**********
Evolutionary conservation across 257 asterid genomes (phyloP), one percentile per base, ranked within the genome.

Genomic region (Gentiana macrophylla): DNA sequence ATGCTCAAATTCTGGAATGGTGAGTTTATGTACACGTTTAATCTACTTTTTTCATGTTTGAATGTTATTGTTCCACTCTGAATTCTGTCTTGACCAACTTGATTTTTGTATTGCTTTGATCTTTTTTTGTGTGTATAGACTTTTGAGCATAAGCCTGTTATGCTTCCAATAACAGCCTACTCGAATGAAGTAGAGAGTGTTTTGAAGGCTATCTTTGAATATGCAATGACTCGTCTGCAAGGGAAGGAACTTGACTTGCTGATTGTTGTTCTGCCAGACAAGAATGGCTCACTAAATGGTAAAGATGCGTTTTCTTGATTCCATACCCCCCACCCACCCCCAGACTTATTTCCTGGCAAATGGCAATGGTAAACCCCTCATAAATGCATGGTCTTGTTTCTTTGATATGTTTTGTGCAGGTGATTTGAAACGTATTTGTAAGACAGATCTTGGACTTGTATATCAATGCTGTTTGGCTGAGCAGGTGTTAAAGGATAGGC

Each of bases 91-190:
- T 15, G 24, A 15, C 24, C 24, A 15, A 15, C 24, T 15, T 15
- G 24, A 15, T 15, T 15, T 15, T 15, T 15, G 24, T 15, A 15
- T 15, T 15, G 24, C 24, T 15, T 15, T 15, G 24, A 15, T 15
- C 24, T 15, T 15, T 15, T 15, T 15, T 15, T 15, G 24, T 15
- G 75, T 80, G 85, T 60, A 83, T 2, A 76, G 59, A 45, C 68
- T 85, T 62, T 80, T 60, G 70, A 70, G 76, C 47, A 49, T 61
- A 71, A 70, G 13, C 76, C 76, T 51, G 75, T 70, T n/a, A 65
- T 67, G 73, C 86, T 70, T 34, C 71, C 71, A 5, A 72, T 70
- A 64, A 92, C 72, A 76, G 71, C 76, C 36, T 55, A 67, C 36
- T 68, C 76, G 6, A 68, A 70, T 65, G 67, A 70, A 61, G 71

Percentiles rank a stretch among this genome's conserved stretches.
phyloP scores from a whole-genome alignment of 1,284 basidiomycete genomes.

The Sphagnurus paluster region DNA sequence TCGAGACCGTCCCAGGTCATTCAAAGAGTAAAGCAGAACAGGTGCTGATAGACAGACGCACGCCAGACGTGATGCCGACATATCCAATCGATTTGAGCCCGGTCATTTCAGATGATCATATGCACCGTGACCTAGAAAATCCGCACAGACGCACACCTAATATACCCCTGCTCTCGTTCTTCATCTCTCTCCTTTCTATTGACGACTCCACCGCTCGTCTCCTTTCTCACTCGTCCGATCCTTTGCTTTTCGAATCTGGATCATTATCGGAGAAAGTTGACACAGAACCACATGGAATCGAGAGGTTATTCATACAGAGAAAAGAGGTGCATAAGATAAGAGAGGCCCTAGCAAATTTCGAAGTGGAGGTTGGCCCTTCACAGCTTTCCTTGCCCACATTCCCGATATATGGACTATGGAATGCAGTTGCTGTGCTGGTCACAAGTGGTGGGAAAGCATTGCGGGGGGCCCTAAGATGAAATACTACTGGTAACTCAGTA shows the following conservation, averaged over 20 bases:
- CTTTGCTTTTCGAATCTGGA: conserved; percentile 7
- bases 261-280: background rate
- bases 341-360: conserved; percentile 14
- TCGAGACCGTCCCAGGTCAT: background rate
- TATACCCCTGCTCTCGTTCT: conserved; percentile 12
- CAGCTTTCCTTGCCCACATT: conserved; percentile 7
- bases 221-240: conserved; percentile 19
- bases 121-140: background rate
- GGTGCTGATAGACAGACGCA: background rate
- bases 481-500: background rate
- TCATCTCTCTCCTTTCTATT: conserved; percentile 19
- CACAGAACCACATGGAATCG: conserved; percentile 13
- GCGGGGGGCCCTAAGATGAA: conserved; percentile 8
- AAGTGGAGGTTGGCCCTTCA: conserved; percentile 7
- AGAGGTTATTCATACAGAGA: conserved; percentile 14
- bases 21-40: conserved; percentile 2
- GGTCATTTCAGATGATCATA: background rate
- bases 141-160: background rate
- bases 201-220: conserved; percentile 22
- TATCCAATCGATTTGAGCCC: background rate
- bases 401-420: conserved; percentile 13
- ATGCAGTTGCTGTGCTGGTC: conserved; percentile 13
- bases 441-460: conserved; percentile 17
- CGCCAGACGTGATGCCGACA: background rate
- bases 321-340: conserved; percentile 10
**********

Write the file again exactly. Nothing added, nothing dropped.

Evolutionary conservation across 257 asterid genomes (phyloP), one percentile per base, ranked within the genome.

Genomic region (Gentiana macrophylla): DNA sequence ATGCTCAAATTCTGGAATGGTGAGTTTATGTACACGTTTAATCTACTTTTTTCATGTTTGAATGTTATTGTTCCACTCTGAATTCTGTCTTGACCAACTTGATTTTTGTATTGCTTTGATCTTTTTTTGTGTGTATAGACTTTTGAGCATAAGCCTGTTATGCTTCCAATAACAGCCTACTCGAATGAAGTAGAGAGTGTTTTGAAGGCTATCTTTGAATATGCAATGACTCGTCTGCAAGGGAAGGAACTTGACTTGCTGATTGTTGTTCTGCCAGACAAGAATGGCTCACTAAATGGTAAAGATGCGTTTTCTTGATTCCATACCCCCCACCCACCCCCAGACTTATTTCCTGGCAAATGGCAATGGTAAACCCCTCATAAATGCATGGTCTTGTTTCTTTGATATGTTTTGTGCAGGTGATTTGAAACGTATTTGTAAGACAGATCTTGGACTTGTATATCAATGCTGTTTGGCTGAGCAGGTGTTAAAGGATAGGC

Each of bases 91-190:
- T 15, G 24, A 15, C 24, C 24, A 15, A 15, C 24, T 15, T 15
- G 24, A 15, T 15, T 15, T 15, T 15, T 15, G 24, T 15, A 15
- T 15, T 15, G 24, C 24, T 15, T 15, T 15, G 24, A 15, T 15
- C 24, T 15, T 15, T 15, T 15, T 15, T 15, T 15, G 24, T 15
- G 75, T 80, G 85, T 60, A 83, T 2, A 76, G 59, A 45, C 68
- T 85, T 62, T 80, T 60, G 70, A 70, G 76, C 47, A 49, T 61
- A 71, A 70, G 13, C 76, C 76, T 51, G 75, T 70, T n/a, A 65
- T 67, G 73, C 86, T 70, T 34, C 71, C 71, A 5, A 72, T 70
- A 64, A 92, C 72, A 76, G 71, C 76, C 36, T 55, A 67, C 36
- T 68, C 76, G 6, A 68, A 70, T 65, G 67, A 70, A 61, G 71

Percentiles rank a stretch among this genome's conserved stretches.
phyloP scores from a whole-genome alignment of 1,284 basidiomycete genomes.

The Sphagnurus paluster region DNA sequence TCGAGACCGTCCCAGGTCATTCAAAGAGTAAAGCAGAACAGGTGCTGATAGACAGACGCACGCCAGACGTGATGCCGACATATCCAATCGATTTGAGCCCGGTCATTTCAGATGATCATATGCACCGTGACCTAGAAAATCCGCACAGACGCACACCTAATATACCCCTGCTCTCGTTCTTCATCTCTCTCCTTTCTATTGACGACTCCACCGCTCGTCTCCTTTCTCACTCGTCCGATCCTTTGCTTTTCGAATCTGGATCATTATCGGAGAAAGTTGACACAGAACCACATGGAATCGAGAGGTTATTCATACAGAGAAAAGAGGTGCATAAGATAAGAGAGGCCCTAGCAAATTTCGAAGTGGAGGTTGGCCCTTCACAGCTTTCCTTGCCCACATTCCCGATATATGGACTATGGAATGCAGTTGCTGTGCTGGTCACAAGTGGTGGGAAAGCATTGCGGGGGGCCCTAAGATGAAATACTACTGGTAACTCAGTA shows the following conservation, averaged over 20 bases:
- CTTTGCTTTTCGAATCTGGA: conserved; percentile 7
- bases 261-280: background rate
- bases 341-360: conserved; percentile 14
- TCGAGACCGTCCCAGGTCAT: background rate
- TATACCCCTGCTCTCGTTCT: conserved; percentile 12
- CAGCTTTCCTTGCCCACATT: conserved; percentile 7
- bases 221-240: conserved; percentile 19
- bases 121-140: background rate
- GGTGCTGATAGACAGACGCA: background rate
- bases 481-500: background rate
- TCATCTCTCTCCTTTCTATT: conserved; percentile 19
- CACAGAACCACATGGAATCG: conserved; percentile 13
- GCGGGGGGCCCTAAGATGAA: conserved; percentile 8
- AAGTGGAGGTTGGCCCTTCA: conserved; percentile 7
- AGAGGTTATTCATACAGAGA: conserved; percentile 14
- bases 21-40: conserved; percentile 2
- GGTCATTTCAGATGATCATA: background rate
- bases 141-160: background rate
- bases 201-220: conserved; percentile 22
- TATCCAATCGATTTGAGCCC: background rate
- bases 401-420: conserved; percentile 13
- ATGCAGTTGCTGTGCTGGTC: conserved; percentile 13
- bases 441-460: conserved; percentile 17
- CGCCAGACGTGATGCCGACA: background rate
- bases 321-340: conserved; percentile 10